May 8, 2015
A man who pretended to be a police officer during a home invasion and slaying in St. Petersburg in 2012 was found guilty of first-degree murder after jury deliberations Tuesday.
Christopher Roberson and three other men claimed to be police when they stormed into Richard Shaw’s north St. Petersburg home on June 19, 2012, and demanded money and drugs from the man before shooting him in the back, prosecutors said.
Roberson, 33, wasn’t charged in the slaying for more than two years. He was sentenced to life in prison without the possibility of parole.
Police in 2012 said another home invasions happened about 30 minutes earlier than the incident in which Shaw, 41, was killed at 7014 Orpine Drive. The earlier incident took place in the 5800 block of First Avenue North. In both cases, intruders shouted they were police officers upon entering the homes, St. Petersburg Police said in October. Roberson and two other arrested men are suspects in the earlier case, authorities said, but have not been charged.
Roberson’s attorney, Kelly McCabe, said evidence tying her client to the crime isn’t adequate. Prosecutors used cell phone records to build their case against Roberson, showing the phone he was given for work was used in the vicinity of Shaw’s home after 4 a.m., about the time Shaw was killed.
But McCabe said Roberson didn’t have the cell phone at the time because he was expected in court on June 20 and was going to plead guilty to an unrelated charge. Knowing he would be taken to jail, on his last day of working with his cousin he returned the job-issued phone.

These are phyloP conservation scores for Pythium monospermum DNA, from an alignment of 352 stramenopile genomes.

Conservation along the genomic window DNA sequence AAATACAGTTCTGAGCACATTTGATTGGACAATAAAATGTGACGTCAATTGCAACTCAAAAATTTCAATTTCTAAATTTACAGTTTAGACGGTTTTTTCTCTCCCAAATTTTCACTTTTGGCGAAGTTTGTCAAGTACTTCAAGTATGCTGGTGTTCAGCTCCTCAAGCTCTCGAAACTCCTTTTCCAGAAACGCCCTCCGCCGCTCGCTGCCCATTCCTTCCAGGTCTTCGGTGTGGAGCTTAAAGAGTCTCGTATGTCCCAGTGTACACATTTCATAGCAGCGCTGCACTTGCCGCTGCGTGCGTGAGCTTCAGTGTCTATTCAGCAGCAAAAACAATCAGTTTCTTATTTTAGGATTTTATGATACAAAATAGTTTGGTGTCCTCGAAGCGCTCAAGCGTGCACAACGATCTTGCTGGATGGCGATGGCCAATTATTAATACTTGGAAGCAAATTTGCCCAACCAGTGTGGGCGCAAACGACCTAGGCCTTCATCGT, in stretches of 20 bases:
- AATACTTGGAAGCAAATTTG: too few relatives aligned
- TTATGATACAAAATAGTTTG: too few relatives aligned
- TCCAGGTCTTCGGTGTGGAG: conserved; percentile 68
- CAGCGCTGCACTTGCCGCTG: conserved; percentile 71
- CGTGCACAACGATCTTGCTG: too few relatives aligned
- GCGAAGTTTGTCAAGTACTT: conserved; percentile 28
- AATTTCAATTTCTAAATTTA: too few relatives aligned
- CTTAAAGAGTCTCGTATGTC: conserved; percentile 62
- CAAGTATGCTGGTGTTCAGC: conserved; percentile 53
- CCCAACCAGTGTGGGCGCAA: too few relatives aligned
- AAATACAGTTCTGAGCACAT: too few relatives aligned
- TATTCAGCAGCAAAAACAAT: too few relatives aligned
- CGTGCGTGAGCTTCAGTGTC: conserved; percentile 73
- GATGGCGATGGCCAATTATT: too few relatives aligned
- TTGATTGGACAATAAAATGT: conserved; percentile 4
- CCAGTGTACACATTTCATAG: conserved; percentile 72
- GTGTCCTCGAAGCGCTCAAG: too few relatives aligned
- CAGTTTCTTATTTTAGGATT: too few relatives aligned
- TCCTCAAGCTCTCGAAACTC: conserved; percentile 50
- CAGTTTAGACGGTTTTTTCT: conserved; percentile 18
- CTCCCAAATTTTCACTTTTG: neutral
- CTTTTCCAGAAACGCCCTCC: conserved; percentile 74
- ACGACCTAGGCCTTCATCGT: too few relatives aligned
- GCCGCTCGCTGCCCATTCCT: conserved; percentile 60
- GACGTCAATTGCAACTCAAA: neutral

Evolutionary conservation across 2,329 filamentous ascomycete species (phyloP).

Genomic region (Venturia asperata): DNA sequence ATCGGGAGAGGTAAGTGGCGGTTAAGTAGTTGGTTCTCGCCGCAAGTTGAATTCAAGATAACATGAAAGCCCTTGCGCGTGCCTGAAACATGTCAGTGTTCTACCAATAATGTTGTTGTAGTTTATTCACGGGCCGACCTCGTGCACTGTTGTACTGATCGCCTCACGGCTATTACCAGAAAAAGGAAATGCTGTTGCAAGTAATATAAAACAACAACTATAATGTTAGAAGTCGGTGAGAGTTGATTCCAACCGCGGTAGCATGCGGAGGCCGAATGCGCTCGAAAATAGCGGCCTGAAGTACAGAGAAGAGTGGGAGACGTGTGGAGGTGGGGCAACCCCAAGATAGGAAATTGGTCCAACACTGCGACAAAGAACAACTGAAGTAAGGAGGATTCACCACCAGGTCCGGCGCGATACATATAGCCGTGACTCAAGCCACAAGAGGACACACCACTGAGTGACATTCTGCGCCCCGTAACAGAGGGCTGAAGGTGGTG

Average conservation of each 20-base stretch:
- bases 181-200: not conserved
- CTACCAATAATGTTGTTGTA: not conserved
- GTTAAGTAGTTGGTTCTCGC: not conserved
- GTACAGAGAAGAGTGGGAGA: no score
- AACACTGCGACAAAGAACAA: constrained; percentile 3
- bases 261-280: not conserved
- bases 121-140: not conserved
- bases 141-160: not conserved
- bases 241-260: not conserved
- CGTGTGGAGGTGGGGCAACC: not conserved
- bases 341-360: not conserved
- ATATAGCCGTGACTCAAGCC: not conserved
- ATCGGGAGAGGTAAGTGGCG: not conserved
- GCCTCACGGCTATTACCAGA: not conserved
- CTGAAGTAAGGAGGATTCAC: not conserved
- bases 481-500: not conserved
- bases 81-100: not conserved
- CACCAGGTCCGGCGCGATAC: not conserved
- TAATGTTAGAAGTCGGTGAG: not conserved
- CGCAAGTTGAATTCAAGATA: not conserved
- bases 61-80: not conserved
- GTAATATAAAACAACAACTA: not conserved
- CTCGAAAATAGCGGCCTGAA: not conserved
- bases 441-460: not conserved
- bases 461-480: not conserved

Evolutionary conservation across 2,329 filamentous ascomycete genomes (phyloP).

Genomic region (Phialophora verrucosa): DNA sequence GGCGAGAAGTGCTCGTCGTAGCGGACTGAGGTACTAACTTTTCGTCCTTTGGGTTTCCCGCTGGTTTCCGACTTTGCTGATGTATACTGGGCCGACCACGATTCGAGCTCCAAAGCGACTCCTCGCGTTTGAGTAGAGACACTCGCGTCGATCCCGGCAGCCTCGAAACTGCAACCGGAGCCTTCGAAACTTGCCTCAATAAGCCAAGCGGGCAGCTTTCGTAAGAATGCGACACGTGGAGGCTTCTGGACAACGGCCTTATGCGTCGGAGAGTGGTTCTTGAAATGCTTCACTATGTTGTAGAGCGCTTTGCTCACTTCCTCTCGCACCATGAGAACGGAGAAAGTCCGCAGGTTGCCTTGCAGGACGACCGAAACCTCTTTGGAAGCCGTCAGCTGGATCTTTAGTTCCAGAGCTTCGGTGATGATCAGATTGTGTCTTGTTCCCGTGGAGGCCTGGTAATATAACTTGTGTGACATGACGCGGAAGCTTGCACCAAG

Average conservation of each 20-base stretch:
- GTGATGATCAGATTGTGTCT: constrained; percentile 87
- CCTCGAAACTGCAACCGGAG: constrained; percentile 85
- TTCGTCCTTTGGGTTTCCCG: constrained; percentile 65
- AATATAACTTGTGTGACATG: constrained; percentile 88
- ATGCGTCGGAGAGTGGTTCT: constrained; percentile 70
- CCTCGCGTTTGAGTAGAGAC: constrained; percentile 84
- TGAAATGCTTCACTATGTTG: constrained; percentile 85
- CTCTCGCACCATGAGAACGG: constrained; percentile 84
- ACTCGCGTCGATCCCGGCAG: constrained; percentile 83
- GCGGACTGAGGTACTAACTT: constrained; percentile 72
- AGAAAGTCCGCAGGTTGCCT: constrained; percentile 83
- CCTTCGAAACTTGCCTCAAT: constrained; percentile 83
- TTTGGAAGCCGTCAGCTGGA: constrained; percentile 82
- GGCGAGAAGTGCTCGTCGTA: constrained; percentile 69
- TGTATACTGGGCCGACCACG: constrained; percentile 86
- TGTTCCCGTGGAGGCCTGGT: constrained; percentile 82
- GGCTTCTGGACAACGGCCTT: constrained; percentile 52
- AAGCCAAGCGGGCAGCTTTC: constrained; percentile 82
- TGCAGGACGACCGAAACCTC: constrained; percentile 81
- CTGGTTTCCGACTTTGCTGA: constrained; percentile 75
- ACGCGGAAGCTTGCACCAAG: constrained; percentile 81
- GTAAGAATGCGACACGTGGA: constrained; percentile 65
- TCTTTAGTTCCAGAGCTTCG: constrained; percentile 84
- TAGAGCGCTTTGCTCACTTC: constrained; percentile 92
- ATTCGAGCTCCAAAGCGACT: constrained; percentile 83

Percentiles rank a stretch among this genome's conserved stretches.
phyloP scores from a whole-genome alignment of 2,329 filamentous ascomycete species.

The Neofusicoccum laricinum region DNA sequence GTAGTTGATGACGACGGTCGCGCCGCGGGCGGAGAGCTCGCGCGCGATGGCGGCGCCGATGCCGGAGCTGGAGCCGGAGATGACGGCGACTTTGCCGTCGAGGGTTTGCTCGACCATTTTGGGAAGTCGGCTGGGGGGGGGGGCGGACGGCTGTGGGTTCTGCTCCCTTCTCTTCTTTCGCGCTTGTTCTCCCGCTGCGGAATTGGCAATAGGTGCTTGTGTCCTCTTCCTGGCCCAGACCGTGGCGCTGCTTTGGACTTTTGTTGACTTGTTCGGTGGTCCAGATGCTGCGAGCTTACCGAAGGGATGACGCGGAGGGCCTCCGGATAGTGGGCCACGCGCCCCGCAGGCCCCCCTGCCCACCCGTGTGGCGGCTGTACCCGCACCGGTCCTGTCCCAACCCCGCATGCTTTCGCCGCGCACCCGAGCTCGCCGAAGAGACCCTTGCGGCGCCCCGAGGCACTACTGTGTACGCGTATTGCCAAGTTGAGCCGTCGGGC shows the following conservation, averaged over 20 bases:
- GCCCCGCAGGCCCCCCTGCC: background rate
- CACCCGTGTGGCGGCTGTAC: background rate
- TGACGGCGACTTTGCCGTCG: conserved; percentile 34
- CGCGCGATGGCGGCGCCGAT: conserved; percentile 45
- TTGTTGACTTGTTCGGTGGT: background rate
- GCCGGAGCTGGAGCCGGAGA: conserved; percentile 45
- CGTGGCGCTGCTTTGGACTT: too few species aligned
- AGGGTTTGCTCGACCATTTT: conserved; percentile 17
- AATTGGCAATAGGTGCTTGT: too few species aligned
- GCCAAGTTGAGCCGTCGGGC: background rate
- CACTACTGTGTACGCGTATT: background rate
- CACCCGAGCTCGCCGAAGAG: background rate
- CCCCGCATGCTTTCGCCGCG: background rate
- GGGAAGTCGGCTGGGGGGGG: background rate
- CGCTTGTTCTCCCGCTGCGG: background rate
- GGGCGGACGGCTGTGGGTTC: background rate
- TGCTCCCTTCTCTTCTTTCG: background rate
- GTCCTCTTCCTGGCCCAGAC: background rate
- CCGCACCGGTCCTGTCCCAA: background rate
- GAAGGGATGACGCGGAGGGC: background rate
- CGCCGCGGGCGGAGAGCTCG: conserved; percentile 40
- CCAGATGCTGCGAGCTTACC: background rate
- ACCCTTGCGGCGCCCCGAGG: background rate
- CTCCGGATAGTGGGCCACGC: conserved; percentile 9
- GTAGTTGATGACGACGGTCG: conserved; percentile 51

Records show the phone being used early on the 19th when Roberson says he was home with his children, and it continued to be used after he was taken to jail on June 20, 2012.
“He doesn’t have a cell phone in the jail,” McCabe said during closing arguments Tuesday.
Assistant State Attorney Michael Marr told jurors in his response that to distance himself from Shaw’s death, “he’s got to distance himself from that phone.”
Justin Maurice Hart and Charles C. Stone were arrested in the months following the slaying. Stone identified Roberson as being involved, and Roberson was arrested in October. Stone testified in court in exchange for lesser charges of second-degree murder, which carries a maximum 25-year prison term.
McCabe argued Stone’s testimony incriminating Roberson was self serving, and that he would have said anything the state wanted to ensure he wouldn’t face a first-degree murder charge.
McCabe tried to shift involvement in the home invasion to Roberson’s cousin, who better fit a physical description of the suspect police said was Roberson, and who was in possession of the phone after June 18.